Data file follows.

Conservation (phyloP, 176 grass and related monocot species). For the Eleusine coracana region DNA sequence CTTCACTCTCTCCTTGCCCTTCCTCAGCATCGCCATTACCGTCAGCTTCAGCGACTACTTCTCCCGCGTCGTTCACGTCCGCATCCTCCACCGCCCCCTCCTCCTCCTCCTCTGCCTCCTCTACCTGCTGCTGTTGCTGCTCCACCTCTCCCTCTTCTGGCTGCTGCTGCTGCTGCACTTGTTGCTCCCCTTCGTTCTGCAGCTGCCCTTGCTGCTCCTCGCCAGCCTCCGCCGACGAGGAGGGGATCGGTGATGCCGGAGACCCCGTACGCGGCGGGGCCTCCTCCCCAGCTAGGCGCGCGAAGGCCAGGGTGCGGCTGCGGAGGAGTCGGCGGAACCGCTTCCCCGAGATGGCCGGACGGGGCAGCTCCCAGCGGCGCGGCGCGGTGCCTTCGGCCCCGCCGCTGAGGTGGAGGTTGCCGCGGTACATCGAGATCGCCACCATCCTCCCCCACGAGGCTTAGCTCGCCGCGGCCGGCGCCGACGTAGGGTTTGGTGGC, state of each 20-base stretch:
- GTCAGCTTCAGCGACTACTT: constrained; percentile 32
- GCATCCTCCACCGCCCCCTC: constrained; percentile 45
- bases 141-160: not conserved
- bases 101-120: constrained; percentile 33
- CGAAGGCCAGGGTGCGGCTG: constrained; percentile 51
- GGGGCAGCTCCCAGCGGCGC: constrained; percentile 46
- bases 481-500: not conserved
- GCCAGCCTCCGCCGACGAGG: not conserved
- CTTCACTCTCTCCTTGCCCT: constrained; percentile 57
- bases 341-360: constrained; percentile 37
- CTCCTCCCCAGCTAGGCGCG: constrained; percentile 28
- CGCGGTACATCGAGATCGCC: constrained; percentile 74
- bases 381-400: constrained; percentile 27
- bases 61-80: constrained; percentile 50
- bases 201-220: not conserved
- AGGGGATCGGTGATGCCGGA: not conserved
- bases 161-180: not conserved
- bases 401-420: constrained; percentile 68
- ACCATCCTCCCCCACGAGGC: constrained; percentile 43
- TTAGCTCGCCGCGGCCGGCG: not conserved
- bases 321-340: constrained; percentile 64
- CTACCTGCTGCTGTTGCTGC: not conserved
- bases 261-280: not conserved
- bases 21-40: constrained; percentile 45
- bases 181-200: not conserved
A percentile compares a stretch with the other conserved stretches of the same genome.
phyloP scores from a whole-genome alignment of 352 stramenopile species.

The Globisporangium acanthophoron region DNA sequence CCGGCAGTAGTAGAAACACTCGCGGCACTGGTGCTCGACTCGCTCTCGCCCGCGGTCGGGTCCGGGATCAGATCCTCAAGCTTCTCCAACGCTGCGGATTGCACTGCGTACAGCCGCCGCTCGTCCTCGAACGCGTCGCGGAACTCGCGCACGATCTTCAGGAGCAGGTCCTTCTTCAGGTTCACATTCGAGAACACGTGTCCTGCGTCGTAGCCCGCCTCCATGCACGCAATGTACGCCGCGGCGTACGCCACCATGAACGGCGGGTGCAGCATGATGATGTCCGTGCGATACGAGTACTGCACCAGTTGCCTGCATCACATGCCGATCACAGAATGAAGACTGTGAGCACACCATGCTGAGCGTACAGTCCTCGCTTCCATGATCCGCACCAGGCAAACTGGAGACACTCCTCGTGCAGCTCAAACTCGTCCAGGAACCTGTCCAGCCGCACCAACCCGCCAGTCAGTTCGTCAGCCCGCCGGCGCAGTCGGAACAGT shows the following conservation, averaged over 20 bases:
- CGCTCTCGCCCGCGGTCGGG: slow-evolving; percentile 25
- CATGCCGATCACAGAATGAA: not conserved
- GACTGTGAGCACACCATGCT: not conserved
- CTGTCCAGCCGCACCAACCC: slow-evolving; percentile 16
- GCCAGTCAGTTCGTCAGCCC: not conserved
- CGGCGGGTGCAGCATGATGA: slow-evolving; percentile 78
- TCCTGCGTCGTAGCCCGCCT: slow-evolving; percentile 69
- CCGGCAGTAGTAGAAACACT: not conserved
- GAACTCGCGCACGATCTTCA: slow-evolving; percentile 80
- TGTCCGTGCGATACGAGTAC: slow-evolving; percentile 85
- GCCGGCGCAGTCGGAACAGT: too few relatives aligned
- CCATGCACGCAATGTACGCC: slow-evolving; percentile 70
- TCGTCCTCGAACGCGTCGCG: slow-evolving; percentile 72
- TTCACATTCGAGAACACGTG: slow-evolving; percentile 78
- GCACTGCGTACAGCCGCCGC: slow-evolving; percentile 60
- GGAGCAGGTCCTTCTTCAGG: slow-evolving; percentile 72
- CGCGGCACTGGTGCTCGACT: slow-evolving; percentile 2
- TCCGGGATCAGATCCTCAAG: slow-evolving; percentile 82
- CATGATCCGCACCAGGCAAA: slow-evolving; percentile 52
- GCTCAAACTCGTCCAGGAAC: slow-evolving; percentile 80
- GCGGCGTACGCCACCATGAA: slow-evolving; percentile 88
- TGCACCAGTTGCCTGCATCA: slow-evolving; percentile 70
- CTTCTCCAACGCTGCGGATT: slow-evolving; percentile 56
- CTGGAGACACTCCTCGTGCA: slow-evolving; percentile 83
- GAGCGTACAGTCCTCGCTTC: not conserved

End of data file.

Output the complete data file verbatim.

Conservation (phyloP, 176 grass and related monocot species). For the Eleusine coracana region DNA sequence CTTCACTCTCTCCTTGCCCTTCCTCAGCATCGCCATTACCGTCAGCTTCAGCGACTACTTCTCCCGCGTCGTTCACGTCCGCATCCTCCACCGCCCCCTCCTCCTCCTCCTCTGCCTCCTCTACCTGCTGCTGTTGCTGCTCCACCTCTCCCTCTTCTGGCTGCTGCTGCTGCTGCACTTGTTGCTCCCCTTCGTTCTGCAGCTGCCCTTGCTGCTCCTCGCCAGCCTCCGCCGACGAGGAGGGGATCGGTGATGCCGGAGACCCCGTACGCGGCGGGGCCTCCTCCCCAGCTAGGCGCGCGAAGGCCAGGGTGCGGCTGCGGAGGAGTCGGCGGAACCGCTTCCCCGAGATGGCCGGACGGGGCAGCTCCCAGCGGCGCGGCGCGGTGCCTTCGGCCCCGCCGCTGAGGTGGAGGTTGCCGCGGTACATCGAGATCGCCACCATCCTCCCCCACGAGGCTTAGCTCGCCGCGGCCGGCGCCGACGTAGGGTTTGGTGGC, state of each 20-base stretch:
- GTCAGCTTCAGCGACTACTT: constrained; percentile 32
- GCATCCTCCACCGCCCCCTC: constrained; percentile 45
- bases 141-160: not conserved
- bases 101-120: constrained; percentile 33
- CGAAGGCCAGGGTGCGGCTG: constrained; percentile 51
- GGGGCAGCTCCCAGCGGCGC: constrained; percentile 46
- bases 481-500: not conserved
- GCCAGCCTCCGCCGACGAGG: not conserved
- CTTCACTCTCTCCTTGCCCT: constrained; percentile 57
- bases 341-360: constrained; percentile 37
- CTCCTCCCCAGCTAGGCGCG: constrained; percentile 28
- CGCGGTACATCGAGATCGCC: constrained; percentile 74
- bases 381-400: constrained; percentile 27
- bases 61-80: constrained; percentile 50
- bases 201-220: not conserved
- AGGGGATCGGTGATGCCGGA: not conserved
- bases 161-180: not conserved
- bases 401-420: constrained; percentile 68
- ACCATCCTCCCCCACGAGGC: constrained; percentile 43
- TTAGCTCGCCGCGGCCGGCG: not conserved
- bases 321-340: constrained; percentile 64
- CTACCTGCTGCTGTTGCTGC: not conserved
- bases 261-280: not conserved
- bases 21-40: constrained; percentile 45
- bases 181-200: not conserved
A percentile compares a stretch with the other conserved stretches of the same genome.
phyloP scores from a whole-genome alignment of 352 stramenopile species.

The Globisporangium acanthophoron region DNA sequence CCGGCAGTAGTAGAAACACTCGCGGCACTGGTGCTCGACTCGCTCTCGCCCGCGGTCGGGTCCGGGATCAGATCCTCAAGCTTCTCCAACGCTGCGGATTGCACTGCGTACAGCCGCCGCTCGTCCTCGAACGCGTCGCGGAACTCGCGCACGATCTTCAGGAGCAGGTCCTTCTTCAGGTTCACATTCGAGAACACGTGTCCTGCGTCGTAGCCCGCCTCCATGCACGCAATGTACGCCGCGGCGTACGCCACCATGAACGGCGGGTGCAGCATGATGATGTCCGTGCGATACGAGTACTGCACCAGTTGCCTGCATCACATGCCGATCACAGAATGAAGACTGTGAGCACACCATGCTGAGCGTACAGTCCTCGCTTCCATGATCCGCACCAGGCAAACTGGAGACACTCCTCGTGCAGCTCAAACTCGTCCAGGAACCTGTCCAGCCGCACCAACCCGCCAGTCAGTTCGTCAGCCCGCCGGCGCAGTCGGAACAGT shows the following conservation, averaged over 20 bases:
- CGCTCTCGCCCGCGGTCGGG: slow-evolving; percentile 25
- CATGCCGATCACAGAATGAA: not conserved
- GACTGTGAGCACACCATGCT: not conserved
- CTGTCCAGCCGCACCAACCC: slow-evolving; percentile 16
- GCCAGTCAGTTCGTCAGCCC: not conserved
- CGGCGGGTGCAGCATGATGA: slow-evolving; percentile 78
- TCCTGCGTCGTAGCCCGCCT: slow-evolving; percentile 69
- CCGGCAGTAGTAGAAACACT: not conserved
- GAACTCGCGCACGATCTTCA: slow-evolving; percentile 80
- TGTCCGTGCGATACGAGTAC: slow-evolving; percentile 85
- GCCGGCGCAGTCGGAACAGT: too few relatives aligned
- CCATGCACGCAATGTACGCC: slow-evolving; percentile 70
- TCGTCCTCGAACGCGTCGCG: slow-evolving; percentile 72
- TTCACATTCGAGAACACGTG: slow-evolving; percentile 78
- GCACTGCGTACAGCCGCCGC: slow-evolving; percentile 60
- GGAGCAGGTCCTTCTTCAGG: slow-evolving; percentile 72
- CGCGGCACTGGTGCTCGACT: slow-evolving; percentile 2
- TCCGGGATCAGATCCTCAAG: slow-evolving; percentile 82
- CATGATCCGCACCAGGCAAA: slow-evolving; percentile 52
- GCTCAAACTCGTCCAGGAAC: slow-evolving; percentile 80
- GCGGCGTACGCCACCATGAA: slow-evolving; percentile 88
- TGCACCAGTTGCCTGCATCA: slow-evolving; percentile 70
- CTTCTCCAACGCTGCGGATT: slow-evolving; percentile 56
- CTGGAGACACTCCTCGTGCA: slow-evolving; percentile 83
- GAGCGTACAGTCCTCGCTTC: not conserved